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Front. Physiol., 04 November 2016 | https://doi.org/10.3389/fphys.2016.00517

Calcium-Sensing Receptor Regulates Cytosolic [Ca2+] and Plays a Major Role in the Development of Pulmonary Hypertension

  • 1Department of Pediatrics, Northwestern University, Chicago, IL, USA
  • 2Division of Translational and Regenerative Medicine, Department of Medicine, The University of Arizona, Tucson, AZ, USA
  • 3Department of Physiology, The University of Arizona, Tucson, AZ, USA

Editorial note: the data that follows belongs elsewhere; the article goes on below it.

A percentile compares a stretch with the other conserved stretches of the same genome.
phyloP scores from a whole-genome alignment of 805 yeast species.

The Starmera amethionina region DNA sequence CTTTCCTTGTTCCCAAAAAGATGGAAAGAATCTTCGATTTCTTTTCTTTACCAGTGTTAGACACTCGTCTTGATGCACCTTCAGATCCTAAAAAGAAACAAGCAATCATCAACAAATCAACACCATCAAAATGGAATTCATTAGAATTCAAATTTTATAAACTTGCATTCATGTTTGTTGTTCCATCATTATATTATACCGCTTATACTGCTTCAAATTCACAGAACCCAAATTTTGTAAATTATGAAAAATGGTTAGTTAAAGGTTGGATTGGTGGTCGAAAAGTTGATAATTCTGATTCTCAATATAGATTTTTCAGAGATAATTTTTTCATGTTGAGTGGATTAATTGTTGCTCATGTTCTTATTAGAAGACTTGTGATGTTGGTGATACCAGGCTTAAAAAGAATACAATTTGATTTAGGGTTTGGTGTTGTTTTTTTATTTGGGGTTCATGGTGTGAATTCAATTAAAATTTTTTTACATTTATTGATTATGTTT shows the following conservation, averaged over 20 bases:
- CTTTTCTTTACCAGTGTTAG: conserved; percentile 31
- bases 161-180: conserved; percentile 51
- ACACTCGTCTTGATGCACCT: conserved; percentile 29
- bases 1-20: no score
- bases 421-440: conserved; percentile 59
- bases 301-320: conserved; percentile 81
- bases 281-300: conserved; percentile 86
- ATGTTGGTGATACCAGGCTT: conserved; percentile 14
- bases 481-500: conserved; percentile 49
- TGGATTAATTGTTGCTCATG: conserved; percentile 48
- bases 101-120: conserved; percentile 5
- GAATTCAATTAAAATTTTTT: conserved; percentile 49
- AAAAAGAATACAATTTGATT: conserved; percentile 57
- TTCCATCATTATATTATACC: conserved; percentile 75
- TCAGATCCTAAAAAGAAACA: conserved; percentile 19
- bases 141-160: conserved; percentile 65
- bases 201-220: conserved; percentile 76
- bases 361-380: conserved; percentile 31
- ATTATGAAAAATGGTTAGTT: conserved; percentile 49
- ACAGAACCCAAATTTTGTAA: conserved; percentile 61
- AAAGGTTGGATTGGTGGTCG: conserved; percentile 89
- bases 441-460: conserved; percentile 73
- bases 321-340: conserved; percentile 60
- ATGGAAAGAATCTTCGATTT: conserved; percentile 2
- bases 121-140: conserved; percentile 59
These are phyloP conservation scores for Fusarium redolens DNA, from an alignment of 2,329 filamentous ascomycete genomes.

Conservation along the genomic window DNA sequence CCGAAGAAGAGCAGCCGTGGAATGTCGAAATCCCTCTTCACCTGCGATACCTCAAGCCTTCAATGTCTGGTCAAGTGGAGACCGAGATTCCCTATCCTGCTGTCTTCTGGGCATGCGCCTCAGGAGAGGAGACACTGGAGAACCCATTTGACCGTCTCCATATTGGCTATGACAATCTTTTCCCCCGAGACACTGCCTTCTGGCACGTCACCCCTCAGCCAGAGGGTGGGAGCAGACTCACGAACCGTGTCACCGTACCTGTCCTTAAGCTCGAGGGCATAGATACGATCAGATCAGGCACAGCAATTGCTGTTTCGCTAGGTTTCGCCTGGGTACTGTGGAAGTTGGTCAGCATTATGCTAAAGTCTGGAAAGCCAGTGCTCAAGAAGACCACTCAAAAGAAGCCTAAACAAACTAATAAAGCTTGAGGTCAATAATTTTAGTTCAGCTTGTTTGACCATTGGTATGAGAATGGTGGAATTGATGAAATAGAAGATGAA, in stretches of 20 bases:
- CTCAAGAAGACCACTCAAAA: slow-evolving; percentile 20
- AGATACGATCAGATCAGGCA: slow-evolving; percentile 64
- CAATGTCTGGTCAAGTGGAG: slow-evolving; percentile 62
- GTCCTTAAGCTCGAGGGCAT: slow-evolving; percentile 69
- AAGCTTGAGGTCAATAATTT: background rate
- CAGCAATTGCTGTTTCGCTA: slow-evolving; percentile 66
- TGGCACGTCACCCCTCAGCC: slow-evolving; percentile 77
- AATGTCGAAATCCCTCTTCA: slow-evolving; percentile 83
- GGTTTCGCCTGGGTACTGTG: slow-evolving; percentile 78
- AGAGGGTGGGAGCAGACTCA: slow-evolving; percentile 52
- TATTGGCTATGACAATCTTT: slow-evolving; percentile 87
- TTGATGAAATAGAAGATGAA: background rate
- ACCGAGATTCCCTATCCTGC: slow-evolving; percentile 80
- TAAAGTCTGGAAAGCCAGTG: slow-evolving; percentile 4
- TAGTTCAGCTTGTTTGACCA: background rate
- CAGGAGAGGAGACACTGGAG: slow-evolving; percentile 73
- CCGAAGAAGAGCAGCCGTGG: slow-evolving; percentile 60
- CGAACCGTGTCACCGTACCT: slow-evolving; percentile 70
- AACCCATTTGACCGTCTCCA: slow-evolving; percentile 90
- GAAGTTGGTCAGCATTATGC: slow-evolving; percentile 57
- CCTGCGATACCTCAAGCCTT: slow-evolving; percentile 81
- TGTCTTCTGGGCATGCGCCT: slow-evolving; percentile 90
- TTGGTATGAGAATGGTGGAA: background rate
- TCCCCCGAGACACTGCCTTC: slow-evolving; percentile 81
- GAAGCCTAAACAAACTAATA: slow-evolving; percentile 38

Pulmonary arterial hypertension (PAH) is a progressive disease characterized by elevated pulmonary vascular resistance (PVR) leading to right heart failure and premature death. The increased PVR results in part from pulmonary vascular remodeling and sustained pulmonary vasoconstriction. Excessive pulmonary vascular remodeling stems from increased pulmonary arterial smooth muscle cell (PASMC) proliferation and decreased PASMC apoptosis. A rise in cytosolic free Ca2+ concentration ([Ca2+]cyt) in PASMC is a major trigger for pulmonary vasoconstriction and a key stimulus for PASMC proliferation and migration, both contributing to the development of pulmonary vascular remodeling. PASMC from patients with idiopathic PAH (IPAH) have increased resting [Ca2+]cyt and enhanced Ca2+ influx. Enhanced Ca2+ entry into PASMC due to upregulation of membrane receptors and/or Ca2+ channels may contribute to PASMC contraction and proliferation and to pulmonary vasoconstriction and pulmonary vascular remodeling. We have shown that the extracellular Ca2+-sensing receptor (CaSR), which is a member of G protein-coupled receptor (GPCR) subfamily C, is upregulated, and the extracellular Ca2+-induced increase in [Ca2+]cyt is enhanced in PASMC from patients with IPAH in comparison to PASMC from normal subjects. Pharmacologically blockade of CaSR significantly attenuate the development and progression of experimental pulmonary hypertension in animals. Additionally, we have demonstrated that dihydropyridine Ca2+ channel blockers (e.g., nifedipine), which are used to treat PAH patients but are only effective in 15–20% of patients, activate CaSR resulting in an increase in [Ca2+]cyt in IPAH-PASMC, but not normal PASMC. Our data indicate that CaSR functionally couples with transient receptor potential canonical (TRPC) channels to mediate extracellular Ca2+-induced Ca2+ influx and increase in [Ca2+]cyt in IPAH-PASMC. Upregulated CaSR is necessary for the enhanced extracellular Ca2+-induced increase in [Ca2+]cyt and the augmented proliferation of PASMC in patients with IPAH. This review will highlight the pathogenic role of CaSR in the development and progression of PAH.